At the bottom level are the youngest and the oldest. These are the folks who come to our really early stage Start-Up events called Startupalooza. They are the heart and soul of the TV show “Shark Tank” and they are the biggest winners when they get it but overall, the most consistent group of losers. They either reach the moon or fizzle out trying.

1. The greatest Start-Ups are usually founded by people under 27 Google, Microsoft, Facebook, Apple, Netscape and so on.
2. Only the young can invent the defining ideas of their generation which is by definition, an untapped market.
2. They can afford to take the greatest risks since they have the least to lose. The right person is also adaptable, able to struggle, accept loss and still recover.
3. They appeal to the vicarious reinvention psychology of Angel Investors.
4. Young people who have these qualities – even if the idea is wrong or the investor doesn’t invest in their deal – are a kind of currency that Angels like to “trade” with each other.
5. They have nowhere to go but up.

Let’s Give them Something to Tweet About
The way investors find out about great Start-Ups is that people talk.

The Up-and-Comer
Most Start-Ups have a good idea that is essentially a twist on other ideas in play.

The Older Player
If you are over 50, you can pretty much forget about getting Angel money. Angel Investors will probably deny this but I am sure they will also want you to believe they are not a day over 50 either.

The Going Enterprise that Seeks Growth
For a company already showing profits, to bring on investors is usually a double edge sword. Their actual profits tend to put a cap on their valuations.

This is more challenging than it seems. Do you have a formula that with nothing more than the addition of capital, will generate more sales?

Transformative Element  Not just projections,
--> something that the changes the business paradigm.

What Impresses Investors
How to Improve the Way Investors Rank You

Get a Lead Investor or Champion or Make Friends with Serial Entrepreneurs
If you don’t have a lead investor or at least an investor who introduces you to other investors, or a serial entrepreneur, the next best thing is a fellow entrepreneur.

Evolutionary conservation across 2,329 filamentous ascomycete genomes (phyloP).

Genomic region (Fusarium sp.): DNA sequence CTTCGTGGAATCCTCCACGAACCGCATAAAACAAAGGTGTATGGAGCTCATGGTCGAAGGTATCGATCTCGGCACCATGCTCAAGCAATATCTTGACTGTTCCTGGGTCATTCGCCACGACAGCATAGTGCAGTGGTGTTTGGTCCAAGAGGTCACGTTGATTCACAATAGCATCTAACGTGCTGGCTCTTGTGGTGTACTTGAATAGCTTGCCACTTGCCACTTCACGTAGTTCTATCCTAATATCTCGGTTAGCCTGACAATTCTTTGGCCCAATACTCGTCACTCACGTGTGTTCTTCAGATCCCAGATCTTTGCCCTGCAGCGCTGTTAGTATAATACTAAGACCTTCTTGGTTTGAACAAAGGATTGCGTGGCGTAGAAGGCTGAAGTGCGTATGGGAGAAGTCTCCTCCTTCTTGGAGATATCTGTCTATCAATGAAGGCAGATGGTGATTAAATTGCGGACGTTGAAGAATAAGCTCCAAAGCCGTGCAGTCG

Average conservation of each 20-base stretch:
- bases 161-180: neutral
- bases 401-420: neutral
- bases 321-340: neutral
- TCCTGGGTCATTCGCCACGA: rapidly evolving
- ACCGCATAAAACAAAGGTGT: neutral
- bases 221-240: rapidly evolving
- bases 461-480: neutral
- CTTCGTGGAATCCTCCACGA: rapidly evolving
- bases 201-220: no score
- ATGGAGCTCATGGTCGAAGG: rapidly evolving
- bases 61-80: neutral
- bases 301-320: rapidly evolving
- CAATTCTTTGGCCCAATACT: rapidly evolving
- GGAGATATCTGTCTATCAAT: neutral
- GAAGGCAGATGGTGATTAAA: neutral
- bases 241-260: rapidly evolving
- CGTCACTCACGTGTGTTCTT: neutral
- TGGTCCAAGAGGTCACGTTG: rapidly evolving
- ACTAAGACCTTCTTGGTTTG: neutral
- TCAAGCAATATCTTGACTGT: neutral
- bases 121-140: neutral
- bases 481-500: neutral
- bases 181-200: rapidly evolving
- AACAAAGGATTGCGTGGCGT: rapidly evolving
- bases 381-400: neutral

Thumb on the Scale and other Anti-competitive Ideas
They want to know if you have a thumb on the scale – a special advantage that others don’t have and can’t see.
A defensible patent is prized by investors, but any patent along with business momentum carries value because it has the possible effect of warding off competition.

Barrier to Entry
If you don’t have a patent then you want to convince investors that you have some type of barrier like special equipment or rarefied knowledge that competitors either can’t get.

First Mover Advantage
This is essentially what Amazon had as the first online bookseller. The reality is not so much that the first in a market as much as the first credible player in the market wins.
What Investors Don’t Want

Lifestyle Business – the Big No No
What they cannot abide, what the live in fear of is the lifestyle business. Be careful of phrases that suggest this: like having a steady business, being a consultant or living off sales.

What Investors Fear
Settling (A Tribute of Sorts, to Steve Jobs)
Even the idea of selling out too soon – or settling will upset an investor.

The Zombie Business
Never quite taking off but never quite dying either. You always need more money because you’re always just about to break .

Failed Execution/Failed Idea
Fix it and then pitch….

The Tells – How you Know You Need Help!
a.      “If we just had 5% of Google’s (or Apple/Facebook/put_big company_name here) market we would be worth a billion Sure!
b.     We need the money for sales and marketing. When you ask for money in order to sell you’ve just told them you don't have the confidence to sell yourself.
c.     We have no competition
Hosni Mubarak used to say the same thing about his Egyptian regime and for 40 years he was right. Then along came Facebook. There is always competition.
d.     Our competition is Microsoft, eBay and Google - but they don’t get it.
Nor do the investors.

What kinds of deals investors are looking for?  

What Investors DO Want

The rule of thumb for fast-rising business in a massive, emerging market is a defensible business in a sector that is likely to double every year for 5 years in at least a billion dollar market. They also need to know that it is scalable through capital. 

Are You Fundable?

eBook or Print
Part 2 discusses fundable ideas like anticipation, natural progression, aggregation, undercutting. How ideas are measured and rated. How to pitch them, how to value and how to move to the next level.